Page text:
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A citizenship guide has been revamped still in progress as the election approaches

A promised refurbishment of the Canadian citizenship guide remains a work in progress with only a month left in the mandate of the Liberal government.

That leaves the newcomers to the country with the current guide – full of historical gaps and outdated information – as their main document for preparing for the citizenship test. .

The government is revamping the page 68 Discover Canada last updated in 2012, to reflect our better diversity and to include more "meaningful content" about the history and rights of indigenous people and the residential school experience.

With just five months to go before the federal election, a spokesman for the Immigration Minister, Ahmed Hussen, said a launch date was not yet set and did not offer a specific explanation for the delay.

"We are committed to getting the citizenship guide right, and that includes consulting with so many stakeholders. T [as possible] on the proposed changes. This work is ongoing, "said Mathieu Genest." We listen to experts, stakeholders and community representatives, because what we want to do is take the politics out of the guide. "

Janet Dench, executive director of the Canadian Refugee Council, said it was "incomprehensible" that the guide took this long to deliver.

"Our main concern is that newcomers will be presented with a fair and balanced picture of Canada recognizing the problems in the reality of Canada and current, and how that affects people indigenous and racist people. T "a disservice to the country as a whole as well as to the newcomers," he said.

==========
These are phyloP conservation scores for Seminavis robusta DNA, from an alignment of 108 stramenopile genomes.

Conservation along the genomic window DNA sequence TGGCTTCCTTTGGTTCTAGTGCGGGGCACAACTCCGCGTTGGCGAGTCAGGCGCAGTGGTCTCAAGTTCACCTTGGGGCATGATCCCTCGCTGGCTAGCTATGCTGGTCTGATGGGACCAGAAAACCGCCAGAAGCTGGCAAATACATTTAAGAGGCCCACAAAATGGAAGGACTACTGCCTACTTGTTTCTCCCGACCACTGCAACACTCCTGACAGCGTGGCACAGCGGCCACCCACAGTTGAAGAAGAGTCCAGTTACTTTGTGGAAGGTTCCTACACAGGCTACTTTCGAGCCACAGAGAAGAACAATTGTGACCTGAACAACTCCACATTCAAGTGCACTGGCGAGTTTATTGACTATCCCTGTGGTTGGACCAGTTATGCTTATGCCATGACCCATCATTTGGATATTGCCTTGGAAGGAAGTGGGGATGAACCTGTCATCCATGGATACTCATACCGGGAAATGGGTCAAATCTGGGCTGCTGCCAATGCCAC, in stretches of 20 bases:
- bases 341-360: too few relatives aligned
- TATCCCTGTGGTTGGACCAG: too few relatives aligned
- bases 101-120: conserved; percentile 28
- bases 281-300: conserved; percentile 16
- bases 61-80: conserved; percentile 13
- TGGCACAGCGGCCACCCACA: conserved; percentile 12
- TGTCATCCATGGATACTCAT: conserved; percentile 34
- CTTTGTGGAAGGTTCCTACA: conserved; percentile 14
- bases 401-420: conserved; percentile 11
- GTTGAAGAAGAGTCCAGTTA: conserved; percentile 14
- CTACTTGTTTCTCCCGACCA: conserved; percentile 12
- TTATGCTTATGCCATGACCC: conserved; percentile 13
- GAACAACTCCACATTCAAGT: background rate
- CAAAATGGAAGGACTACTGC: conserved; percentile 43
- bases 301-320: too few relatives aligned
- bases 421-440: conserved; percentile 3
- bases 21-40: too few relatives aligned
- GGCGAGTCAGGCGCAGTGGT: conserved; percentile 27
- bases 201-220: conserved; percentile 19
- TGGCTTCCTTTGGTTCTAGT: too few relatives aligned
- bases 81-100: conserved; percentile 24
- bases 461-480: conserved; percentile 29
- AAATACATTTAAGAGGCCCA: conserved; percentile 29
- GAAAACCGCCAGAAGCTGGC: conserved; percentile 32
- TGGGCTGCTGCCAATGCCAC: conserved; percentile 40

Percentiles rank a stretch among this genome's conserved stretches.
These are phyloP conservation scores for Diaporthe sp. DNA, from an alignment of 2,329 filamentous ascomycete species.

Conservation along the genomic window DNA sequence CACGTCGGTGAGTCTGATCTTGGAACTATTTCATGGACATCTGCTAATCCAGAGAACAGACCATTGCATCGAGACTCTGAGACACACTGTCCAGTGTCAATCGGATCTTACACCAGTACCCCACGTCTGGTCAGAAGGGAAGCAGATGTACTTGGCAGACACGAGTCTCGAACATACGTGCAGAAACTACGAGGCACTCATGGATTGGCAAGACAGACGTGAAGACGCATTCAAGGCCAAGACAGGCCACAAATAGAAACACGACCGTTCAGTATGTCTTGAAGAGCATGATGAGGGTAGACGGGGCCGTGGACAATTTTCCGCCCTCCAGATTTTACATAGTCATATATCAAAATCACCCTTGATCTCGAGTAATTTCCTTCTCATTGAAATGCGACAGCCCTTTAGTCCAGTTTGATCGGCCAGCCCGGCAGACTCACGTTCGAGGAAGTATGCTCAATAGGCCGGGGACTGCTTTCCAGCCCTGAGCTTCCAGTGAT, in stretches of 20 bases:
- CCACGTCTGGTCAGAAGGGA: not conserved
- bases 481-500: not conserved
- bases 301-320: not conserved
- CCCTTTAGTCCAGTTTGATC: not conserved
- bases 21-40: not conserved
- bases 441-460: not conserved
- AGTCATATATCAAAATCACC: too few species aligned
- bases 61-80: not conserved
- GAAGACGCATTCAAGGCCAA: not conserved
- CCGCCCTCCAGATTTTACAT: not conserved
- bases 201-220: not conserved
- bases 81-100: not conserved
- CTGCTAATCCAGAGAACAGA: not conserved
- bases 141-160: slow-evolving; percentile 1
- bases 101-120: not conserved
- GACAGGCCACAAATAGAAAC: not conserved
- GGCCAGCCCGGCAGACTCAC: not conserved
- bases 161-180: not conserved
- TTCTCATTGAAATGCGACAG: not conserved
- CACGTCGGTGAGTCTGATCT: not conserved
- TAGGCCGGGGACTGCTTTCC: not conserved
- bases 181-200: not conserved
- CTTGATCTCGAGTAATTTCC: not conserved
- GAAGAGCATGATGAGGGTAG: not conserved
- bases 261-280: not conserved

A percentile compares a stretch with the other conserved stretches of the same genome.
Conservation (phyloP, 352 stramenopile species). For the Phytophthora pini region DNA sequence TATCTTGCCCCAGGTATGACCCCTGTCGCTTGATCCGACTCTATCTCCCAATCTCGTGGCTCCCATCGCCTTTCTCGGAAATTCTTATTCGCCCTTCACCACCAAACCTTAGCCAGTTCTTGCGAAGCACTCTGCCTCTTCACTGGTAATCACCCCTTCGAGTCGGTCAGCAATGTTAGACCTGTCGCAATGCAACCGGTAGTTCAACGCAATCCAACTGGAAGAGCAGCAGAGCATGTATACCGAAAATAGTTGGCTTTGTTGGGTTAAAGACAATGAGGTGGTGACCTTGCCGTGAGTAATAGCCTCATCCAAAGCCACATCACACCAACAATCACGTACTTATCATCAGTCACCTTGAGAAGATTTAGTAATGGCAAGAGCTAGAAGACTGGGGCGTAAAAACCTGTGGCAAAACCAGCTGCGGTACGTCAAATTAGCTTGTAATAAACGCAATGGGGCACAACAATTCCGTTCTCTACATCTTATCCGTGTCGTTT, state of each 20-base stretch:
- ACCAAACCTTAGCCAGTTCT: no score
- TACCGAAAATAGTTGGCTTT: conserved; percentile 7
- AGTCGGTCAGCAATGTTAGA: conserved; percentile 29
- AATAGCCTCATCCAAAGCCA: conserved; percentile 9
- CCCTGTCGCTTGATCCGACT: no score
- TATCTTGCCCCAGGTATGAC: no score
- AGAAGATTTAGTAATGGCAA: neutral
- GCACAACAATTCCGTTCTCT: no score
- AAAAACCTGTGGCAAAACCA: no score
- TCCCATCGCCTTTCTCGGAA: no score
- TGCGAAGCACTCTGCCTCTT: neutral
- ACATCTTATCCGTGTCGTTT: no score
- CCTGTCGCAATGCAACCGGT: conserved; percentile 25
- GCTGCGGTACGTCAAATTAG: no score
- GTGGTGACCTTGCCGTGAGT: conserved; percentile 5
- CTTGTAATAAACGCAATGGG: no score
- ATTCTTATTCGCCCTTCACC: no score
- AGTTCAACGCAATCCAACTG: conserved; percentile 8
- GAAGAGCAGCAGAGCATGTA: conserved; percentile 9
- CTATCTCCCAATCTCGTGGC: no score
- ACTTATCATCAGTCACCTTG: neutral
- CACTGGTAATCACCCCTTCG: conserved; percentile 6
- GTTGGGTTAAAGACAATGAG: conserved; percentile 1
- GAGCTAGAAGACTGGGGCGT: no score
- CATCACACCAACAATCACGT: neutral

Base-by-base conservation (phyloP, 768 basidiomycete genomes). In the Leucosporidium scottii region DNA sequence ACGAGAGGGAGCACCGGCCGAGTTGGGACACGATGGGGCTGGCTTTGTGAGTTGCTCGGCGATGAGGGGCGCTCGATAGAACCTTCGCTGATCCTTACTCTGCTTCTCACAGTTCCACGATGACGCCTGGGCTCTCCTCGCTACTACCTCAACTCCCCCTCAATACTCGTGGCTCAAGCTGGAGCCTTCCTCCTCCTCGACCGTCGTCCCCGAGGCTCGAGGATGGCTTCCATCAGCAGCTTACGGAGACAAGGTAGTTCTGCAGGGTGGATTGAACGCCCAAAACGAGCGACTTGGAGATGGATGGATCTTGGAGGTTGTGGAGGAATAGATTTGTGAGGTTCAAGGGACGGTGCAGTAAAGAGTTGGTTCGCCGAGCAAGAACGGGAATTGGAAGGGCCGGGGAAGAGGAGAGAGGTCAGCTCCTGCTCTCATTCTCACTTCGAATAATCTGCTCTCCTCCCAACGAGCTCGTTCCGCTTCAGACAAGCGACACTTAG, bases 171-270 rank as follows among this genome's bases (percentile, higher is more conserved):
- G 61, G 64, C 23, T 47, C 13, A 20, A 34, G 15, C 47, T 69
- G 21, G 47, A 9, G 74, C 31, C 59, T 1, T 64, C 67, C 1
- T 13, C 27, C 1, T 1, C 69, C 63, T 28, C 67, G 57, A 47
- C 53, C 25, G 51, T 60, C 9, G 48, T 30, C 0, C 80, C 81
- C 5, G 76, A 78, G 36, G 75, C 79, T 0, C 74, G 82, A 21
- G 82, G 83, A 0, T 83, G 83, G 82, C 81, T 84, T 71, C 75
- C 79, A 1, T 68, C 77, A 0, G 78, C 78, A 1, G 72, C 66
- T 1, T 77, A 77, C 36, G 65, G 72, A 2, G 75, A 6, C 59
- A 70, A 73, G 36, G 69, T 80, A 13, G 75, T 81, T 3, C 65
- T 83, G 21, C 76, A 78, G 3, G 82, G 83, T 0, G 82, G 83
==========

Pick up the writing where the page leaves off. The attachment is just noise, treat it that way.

The Minister's Immigration department Ahmed Hussen is updating the citizenship guide. (Sean Kilpatrick / Canadian Press)

The Truth and Reconciliation Commission (TRC) had recommended amending information materials for new entrants and the citizenship test to reflect "a more inclusive history of the peoples of various Canadian Aboriginals, including information about the agreements and history of boarding schools. T "

Historical gaps, outdated information

Until the new guide is released, new entrants will have to use the existing guide to study for the citizenship test. It includes limited information on the legacy of residential schools, outdated information such as population numbers and words to the national anthem which has since been changed by Parliament to make it more neutral. gender.

Calling the delay "is staggering," said NDP immigration critic, Jenny Kwan, that it is unacceptable that inaccurate, outdated information is still in the guide.

"You want our newcomers to know the wording of our national temple. It's annoying to have in our citizenship a guide of this kind of wrong information," he said.

Kwan said she was disappointed by the delay, given that MPs had been consulted on it two years ago and an early draft was revealed last year. Canadian Press.

"Certainly, I believe, with the citizenship guide, we can take the opportunity to ensure that new Canadians, newcomers understand our history, the good, the bad and the ugly. T , and … fully appreciates the history of Canada, certainly around the issue of indigenous people, "he said. "Giving full recognition to that, I believe, is very important."